Hey, I live in the rural GTA of Ontario Canada and I run cheap all seasons. I can still out drive most SUV's on the road. NO ABS or traction control. And I can drive quite hard! I have actually reduced my driving style now that I know about the diff pin! I'll take a vehicle without ABS any day. But that's another post!

bumpdraft
10-02-2009, 10:36 PM
I'm using Hankook IceBear W300 snow tires size 195/60R15 on my OE alloy wheels in winter. They work great. No comparison to the all-season Firehawk GTA tires that came on my car. and they were less than $50 each.

IceBear W300 look good. $50? That's cheap!
High performance is great for metro driving...

I have to sacrifice a little and got something that can out run the big boys Up North. Thinking about $Michelin X-Ice$, but leaning towards another set of Blizzak.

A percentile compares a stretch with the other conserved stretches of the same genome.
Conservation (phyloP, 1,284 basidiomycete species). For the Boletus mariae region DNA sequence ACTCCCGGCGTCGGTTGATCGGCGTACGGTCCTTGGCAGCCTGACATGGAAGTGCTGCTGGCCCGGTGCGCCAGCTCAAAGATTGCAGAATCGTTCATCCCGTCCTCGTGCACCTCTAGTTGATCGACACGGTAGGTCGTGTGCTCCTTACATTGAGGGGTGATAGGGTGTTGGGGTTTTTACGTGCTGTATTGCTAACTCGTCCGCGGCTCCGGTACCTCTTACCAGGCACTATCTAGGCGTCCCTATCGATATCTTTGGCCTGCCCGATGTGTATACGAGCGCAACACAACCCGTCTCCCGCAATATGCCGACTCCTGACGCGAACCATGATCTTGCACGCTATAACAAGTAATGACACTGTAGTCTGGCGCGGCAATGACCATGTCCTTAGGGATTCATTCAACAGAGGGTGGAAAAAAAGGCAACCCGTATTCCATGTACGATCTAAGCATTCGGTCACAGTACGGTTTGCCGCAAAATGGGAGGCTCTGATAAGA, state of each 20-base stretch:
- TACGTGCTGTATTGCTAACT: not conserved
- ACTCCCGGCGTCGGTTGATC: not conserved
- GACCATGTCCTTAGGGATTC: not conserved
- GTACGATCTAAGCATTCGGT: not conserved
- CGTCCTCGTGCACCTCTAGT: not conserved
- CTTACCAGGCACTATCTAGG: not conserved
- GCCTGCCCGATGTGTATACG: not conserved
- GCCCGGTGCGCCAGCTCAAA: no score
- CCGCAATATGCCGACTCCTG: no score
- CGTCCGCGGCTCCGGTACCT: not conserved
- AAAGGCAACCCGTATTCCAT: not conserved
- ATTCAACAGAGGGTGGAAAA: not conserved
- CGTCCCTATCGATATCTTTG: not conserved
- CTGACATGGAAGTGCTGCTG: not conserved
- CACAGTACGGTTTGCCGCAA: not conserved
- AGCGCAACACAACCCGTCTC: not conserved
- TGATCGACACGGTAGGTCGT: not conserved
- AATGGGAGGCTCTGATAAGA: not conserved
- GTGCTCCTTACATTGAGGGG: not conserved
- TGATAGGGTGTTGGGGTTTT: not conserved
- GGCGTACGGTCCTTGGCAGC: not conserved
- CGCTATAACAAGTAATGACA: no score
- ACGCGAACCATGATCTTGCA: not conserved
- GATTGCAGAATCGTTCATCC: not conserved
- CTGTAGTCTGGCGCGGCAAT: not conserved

Looking for more continuous tread near the center of the tire and side lugs that don't flex too much. The side lugs flex and put all the drive on the narrow center strip of tread. At high speed on dry pavement, the center strip gets chewed away. At least it seemed that way. The new Blizzak looks improved.

With my Firehawk GTA, I got cought Up North in wet snow/slush and highway driving was scary:no: Slow in a small car is bad when the 4x4's and semitrucks can out-run you....or run up on you:x

vtsl2
10-03-2009, 12:37 PM
i use COPPER WEATHER MASTER S/T2 's. i deliver pizza all winter with them and have not had an issue yet

you can have them studded also(just remember studs dont work well in "snow" they work well on ice)